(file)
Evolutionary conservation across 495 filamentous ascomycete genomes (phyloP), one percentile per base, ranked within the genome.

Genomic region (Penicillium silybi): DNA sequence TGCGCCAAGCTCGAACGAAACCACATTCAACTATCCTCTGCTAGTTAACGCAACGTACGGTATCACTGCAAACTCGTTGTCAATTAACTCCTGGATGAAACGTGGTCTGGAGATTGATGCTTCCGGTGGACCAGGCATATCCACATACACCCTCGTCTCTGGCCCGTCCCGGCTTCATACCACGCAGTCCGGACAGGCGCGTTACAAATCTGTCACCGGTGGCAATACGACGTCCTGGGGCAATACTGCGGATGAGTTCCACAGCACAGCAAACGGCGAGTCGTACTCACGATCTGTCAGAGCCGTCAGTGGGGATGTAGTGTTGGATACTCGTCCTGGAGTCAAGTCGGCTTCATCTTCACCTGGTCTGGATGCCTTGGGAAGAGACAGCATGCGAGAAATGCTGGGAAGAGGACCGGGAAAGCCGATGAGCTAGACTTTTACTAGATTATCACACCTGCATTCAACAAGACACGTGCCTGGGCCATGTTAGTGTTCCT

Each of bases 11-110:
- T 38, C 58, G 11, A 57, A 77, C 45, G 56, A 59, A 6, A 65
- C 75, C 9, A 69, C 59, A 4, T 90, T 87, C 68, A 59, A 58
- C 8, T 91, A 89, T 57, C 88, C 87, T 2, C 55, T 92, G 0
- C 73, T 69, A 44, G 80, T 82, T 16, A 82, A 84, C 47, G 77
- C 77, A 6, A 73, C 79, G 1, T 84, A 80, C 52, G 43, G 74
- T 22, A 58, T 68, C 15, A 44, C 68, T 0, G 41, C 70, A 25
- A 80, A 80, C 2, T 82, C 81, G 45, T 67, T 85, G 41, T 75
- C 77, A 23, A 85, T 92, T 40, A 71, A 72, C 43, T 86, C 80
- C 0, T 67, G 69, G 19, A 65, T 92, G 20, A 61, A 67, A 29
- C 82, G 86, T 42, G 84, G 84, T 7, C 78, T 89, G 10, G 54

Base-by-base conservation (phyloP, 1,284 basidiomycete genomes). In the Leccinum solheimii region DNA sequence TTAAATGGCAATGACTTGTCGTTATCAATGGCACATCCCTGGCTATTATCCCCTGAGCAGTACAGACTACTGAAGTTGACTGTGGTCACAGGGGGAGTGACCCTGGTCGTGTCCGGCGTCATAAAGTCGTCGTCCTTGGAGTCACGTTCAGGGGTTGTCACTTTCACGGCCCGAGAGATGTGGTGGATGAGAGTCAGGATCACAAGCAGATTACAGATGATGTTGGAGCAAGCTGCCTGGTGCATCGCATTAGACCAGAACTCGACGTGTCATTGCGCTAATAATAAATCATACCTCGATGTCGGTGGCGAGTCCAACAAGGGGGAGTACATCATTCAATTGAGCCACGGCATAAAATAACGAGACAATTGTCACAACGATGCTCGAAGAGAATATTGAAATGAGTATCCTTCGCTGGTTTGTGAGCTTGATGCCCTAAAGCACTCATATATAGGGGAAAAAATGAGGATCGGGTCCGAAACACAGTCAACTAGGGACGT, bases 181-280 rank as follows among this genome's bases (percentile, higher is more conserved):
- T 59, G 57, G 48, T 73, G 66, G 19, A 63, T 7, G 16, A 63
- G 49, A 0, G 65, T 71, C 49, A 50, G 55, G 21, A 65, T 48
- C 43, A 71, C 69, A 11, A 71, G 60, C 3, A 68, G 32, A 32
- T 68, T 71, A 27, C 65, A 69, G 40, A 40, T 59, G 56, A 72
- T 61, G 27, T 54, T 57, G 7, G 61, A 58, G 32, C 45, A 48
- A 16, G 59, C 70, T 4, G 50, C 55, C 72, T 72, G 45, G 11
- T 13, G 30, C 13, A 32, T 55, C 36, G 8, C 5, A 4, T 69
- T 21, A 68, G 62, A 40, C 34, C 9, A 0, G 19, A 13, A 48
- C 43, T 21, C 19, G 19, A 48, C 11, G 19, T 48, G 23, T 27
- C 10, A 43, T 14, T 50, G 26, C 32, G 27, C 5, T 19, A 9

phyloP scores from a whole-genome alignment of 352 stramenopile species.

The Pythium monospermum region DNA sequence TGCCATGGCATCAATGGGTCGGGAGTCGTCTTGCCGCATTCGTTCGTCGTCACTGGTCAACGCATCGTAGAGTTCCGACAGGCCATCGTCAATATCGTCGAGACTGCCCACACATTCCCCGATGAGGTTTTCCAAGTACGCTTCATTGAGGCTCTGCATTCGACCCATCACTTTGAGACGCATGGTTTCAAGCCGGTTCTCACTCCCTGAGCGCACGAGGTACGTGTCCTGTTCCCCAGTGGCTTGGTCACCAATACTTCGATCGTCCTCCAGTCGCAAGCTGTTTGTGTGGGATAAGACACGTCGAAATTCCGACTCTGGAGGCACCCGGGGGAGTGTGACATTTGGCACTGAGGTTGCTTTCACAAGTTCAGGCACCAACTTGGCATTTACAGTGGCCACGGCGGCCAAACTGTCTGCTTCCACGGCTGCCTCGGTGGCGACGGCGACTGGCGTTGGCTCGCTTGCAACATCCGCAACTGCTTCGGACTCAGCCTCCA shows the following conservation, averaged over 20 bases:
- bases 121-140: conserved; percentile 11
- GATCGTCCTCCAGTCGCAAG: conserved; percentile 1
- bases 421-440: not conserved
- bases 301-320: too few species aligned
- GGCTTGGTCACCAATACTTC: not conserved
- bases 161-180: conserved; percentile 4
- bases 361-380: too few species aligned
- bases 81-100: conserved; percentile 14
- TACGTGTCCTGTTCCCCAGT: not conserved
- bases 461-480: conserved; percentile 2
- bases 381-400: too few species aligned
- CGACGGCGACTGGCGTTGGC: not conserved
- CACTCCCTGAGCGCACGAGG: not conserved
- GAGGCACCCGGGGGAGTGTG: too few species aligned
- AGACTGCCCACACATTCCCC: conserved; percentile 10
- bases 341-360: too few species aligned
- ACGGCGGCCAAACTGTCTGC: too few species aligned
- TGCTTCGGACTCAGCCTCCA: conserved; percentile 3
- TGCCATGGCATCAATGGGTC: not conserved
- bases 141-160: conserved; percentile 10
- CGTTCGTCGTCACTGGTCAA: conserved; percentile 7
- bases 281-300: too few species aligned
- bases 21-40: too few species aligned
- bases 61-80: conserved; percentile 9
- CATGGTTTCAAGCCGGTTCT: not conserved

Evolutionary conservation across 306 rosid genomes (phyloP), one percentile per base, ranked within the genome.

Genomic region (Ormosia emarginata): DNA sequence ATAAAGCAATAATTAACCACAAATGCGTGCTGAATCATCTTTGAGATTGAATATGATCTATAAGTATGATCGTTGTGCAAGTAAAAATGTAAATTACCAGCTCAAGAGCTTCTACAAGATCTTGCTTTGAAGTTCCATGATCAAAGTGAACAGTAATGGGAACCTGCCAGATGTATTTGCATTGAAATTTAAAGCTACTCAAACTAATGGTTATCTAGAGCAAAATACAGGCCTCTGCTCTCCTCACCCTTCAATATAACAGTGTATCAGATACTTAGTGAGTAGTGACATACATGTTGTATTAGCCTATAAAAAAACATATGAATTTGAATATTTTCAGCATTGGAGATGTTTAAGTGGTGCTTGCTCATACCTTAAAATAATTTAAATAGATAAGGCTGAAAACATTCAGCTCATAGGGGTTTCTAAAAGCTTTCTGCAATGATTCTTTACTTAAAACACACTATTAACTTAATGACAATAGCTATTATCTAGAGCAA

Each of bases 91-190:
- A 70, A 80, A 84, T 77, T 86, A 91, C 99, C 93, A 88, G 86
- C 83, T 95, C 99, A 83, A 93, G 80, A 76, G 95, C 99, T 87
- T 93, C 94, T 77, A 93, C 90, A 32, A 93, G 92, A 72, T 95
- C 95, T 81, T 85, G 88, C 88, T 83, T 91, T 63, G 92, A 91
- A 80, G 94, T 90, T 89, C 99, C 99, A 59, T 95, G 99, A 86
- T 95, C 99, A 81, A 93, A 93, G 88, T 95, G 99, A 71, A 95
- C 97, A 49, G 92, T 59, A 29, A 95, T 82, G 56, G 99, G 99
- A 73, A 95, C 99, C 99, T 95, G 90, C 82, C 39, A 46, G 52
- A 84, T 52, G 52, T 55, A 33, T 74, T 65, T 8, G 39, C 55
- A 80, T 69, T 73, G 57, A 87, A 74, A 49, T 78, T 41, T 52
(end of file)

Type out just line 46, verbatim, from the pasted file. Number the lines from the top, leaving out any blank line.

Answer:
- bases 141-160: conserved; percentile 10